The Modern Antiquarian. Stone Circles, Ancient Sites, Neolithic Monuments, Ancient Monuments, Prehistoric Sites, Megalithic MysteriesThe Modern Antiquarian

Grime's Graves

Ancient Mine / Quarry


Visited 29.10.14

Well, I finally managed to get here!

We parked up on the grass field (which doubles for a car park) and made our way to the information centre/museum/shop. Sophie was too young to be allowed down the mine (minimum age 5) although I know she wouldn't have any difficulty getting down. She had to satisfy herself with an ice cream and a DVD of Peppa Pig sat in the car with Karen as myself and Dafydd headed for the entrance to the mine.

I was surprised to find a sort of Potacabin above the entrance as when I have seen the site on TV they always enter via a shaft which requires a hand winched hatch to be opened. (I later discovered that that particular shaft is not open to the public and is on the far side of the field - unless you happen to be Neil Oliver of course!)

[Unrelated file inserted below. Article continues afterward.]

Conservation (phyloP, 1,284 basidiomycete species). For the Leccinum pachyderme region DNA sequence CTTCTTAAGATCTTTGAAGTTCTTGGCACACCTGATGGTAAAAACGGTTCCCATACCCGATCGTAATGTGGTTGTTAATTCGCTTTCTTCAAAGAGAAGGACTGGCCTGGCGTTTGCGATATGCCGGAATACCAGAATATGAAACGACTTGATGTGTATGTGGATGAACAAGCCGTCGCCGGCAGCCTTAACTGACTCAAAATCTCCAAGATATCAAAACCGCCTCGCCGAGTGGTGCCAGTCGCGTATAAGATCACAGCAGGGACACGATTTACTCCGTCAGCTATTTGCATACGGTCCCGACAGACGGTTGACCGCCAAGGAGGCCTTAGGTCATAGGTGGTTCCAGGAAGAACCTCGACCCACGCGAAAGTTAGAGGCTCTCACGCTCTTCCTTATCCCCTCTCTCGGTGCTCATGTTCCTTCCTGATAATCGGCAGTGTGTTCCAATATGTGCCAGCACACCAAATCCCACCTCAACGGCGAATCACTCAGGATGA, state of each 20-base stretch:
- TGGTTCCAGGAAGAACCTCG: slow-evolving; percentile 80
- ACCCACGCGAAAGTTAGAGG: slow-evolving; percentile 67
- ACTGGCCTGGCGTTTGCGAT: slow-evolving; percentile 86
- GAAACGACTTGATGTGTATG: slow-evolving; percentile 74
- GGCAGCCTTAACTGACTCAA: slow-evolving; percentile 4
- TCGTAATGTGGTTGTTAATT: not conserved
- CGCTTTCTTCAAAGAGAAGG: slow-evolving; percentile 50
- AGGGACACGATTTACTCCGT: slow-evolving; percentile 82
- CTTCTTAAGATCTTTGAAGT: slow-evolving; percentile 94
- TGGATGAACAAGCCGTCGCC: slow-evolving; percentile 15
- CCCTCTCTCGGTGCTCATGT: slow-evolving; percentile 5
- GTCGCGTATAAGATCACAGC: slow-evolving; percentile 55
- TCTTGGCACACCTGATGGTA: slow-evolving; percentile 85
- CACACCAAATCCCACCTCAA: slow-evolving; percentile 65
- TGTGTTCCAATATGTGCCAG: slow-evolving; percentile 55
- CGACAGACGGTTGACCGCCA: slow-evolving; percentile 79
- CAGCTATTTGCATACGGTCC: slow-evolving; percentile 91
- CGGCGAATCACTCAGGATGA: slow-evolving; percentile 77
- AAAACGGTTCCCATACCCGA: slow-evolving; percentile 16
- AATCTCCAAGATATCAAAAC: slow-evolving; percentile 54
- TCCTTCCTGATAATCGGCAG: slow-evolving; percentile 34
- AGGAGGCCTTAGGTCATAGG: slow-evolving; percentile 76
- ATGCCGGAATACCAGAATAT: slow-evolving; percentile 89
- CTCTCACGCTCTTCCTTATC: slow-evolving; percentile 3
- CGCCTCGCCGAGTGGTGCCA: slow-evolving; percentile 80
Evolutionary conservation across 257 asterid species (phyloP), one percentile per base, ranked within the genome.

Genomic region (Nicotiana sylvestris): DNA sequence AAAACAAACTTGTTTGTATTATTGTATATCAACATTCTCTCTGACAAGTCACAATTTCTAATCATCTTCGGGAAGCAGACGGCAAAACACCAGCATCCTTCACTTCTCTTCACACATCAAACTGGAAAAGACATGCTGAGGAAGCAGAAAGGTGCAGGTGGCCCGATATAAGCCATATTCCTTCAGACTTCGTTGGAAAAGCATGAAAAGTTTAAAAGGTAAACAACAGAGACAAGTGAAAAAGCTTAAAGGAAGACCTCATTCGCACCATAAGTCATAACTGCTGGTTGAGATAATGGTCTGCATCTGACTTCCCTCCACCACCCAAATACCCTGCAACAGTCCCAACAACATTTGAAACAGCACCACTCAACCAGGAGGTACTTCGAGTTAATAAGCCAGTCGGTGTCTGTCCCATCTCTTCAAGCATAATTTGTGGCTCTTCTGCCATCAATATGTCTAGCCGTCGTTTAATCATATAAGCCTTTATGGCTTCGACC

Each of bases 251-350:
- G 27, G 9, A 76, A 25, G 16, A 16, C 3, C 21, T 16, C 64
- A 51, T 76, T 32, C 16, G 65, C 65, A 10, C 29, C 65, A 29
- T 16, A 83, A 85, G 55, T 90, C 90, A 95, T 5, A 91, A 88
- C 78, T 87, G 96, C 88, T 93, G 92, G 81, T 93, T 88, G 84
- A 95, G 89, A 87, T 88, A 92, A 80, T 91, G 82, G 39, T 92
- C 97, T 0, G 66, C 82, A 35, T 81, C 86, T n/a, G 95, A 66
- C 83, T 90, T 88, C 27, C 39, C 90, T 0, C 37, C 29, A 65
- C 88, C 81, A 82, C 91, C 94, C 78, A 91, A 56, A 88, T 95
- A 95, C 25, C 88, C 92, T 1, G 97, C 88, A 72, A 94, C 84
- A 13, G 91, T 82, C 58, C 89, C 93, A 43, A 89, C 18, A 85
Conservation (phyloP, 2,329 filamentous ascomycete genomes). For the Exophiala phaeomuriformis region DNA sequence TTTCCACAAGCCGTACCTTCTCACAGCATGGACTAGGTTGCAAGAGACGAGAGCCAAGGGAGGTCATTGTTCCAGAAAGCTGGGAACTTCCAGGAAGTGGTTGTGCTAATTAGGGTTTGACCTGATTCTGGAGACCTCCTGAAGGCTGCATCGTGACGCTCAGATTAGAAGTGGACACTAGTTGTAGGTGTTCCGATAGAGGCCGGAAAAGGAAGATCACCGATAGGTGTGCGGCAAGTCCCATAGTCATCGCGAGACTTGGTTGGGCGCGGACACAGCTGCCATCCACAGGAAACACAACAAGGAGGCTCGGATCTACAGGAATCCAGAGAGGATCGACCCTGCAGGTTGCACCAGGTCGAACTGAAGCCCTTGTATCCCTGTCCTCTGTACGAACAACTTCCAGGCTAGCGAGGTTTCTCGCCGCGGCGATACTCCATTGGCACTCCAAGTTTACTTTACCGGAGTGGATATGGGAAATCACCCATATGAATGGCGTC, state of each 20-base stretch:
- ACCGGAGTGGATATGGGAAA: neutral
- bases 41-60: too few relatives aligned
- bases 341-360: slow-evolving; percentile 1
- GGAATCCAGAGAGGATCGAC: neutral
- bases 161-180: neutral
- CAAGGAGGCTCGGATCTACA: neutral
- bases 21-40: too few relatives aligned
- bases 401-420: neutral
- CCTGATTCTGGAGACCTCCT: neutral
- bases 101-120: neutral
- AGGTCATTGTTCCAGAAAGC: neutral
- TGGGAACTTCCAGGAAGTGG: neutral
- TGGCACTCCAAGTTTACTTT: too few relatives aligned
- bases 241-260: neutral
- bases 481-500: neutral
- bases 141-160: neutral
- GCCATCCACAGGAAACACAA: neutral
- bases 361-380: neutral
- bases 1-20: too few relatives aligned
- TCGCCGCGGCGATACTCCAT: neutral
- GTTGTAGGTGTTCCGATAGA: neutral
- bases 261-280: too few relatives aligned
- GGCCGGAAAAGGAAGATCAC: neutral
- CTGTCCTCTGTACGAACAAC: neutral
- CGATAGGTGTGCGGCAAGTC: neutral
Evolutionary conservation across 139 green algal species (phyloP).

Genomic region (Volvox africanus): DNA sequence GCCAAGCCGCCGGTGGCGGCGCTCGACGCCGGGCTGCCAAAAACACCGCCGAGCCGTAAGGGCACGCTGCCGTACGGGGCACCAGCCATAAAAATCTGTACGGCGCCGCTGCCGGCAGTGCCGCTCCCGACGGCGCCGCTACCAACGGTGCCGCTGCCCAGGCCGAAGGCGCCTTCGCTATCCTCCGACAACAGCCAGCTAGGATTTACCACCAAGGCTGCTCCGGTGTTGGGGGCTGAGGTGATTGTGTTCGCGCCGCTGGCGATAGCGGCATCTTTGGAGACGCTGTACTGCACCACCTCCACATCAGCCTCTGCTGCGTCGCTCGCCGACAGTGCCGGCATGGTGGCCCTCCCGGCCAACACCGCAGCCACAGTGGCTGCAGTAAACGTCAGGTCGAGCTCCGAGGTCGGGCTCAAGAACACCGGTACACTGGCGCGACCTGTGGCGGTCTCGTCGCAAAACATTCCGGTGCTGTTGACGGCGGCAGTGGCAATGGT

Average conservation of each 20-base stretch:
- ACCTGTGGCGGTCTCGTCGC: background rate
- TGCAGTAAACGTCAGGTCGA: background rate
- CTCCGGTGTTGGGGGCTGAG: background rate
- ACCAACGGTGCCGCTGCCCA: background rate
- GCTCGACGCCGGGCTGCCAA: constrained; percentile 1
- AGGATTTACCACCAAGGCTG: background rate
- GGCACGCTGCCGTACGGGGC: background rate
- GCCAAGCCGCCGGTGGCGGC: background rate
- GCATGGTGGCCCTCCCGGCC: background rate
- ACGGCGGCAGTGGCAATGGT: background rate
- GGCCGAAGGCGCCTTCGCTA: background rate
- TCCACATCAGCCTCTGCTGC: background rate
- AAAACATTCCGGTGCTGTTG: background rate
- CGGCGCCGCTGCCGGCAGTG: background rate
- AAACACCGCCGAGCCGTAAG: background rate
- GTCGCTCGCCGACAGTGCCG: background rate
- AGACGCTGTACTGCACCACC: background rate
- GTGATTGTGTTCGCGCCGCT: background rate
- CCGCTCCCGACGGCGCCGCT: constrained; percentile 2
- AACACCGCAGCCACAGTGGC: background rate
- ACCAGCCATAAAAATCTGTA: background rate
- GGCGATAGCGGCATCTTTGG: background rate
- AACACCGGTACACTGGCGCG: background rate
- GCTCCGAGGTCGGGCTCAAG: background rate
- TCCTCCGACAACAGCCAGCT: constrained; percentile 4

We donned our hard hats and climbed down the ladder. There were only two other people there so we didn't need to wait. If you do have to wait there were replica hand axes/arrow heads/scrapers you could examine in the 'Portacabin'. Once at the bottom of the ladder our eyes soon adjusted to the gloom and we took it in turns to duck down and peer through the railings and into the tunnels.

In the main shaft many of the prized blac flints could be easily seen against the backdrop of the white chalk. I was surprised to see ferns growing on the sides of the top of the shaft. I was glad I had my hard hat on as several times I bashed my head on the stones! We were able to spend as long as we wanted at the bottom of the shaft before returning to the surface.

We then headed across the pock-scarred field to explore the 'lumps and bumps'. This is often referred to as being a 'lunar landscape' but to me it just seemed exactly what it was - a post-industrial landscape. Being from South Wales I am used to seeing the scars of industry making their mark on the landscape. This seemed no different.

As we walked back to the car two army helicopters landed soldiers in the field opposite and they then practiced their landing/taking off. Most of the land surrounding Grimes Graves is owned by the MOD.

I am glad I visited Grimes Graves - it is amazing that these ancient places are still with us - and I would certainly recommend a visit if you happen to be in the area. As an added bonus it's another English Heritage site knocked off the list!
Posted by CARL
31st October 2014ce

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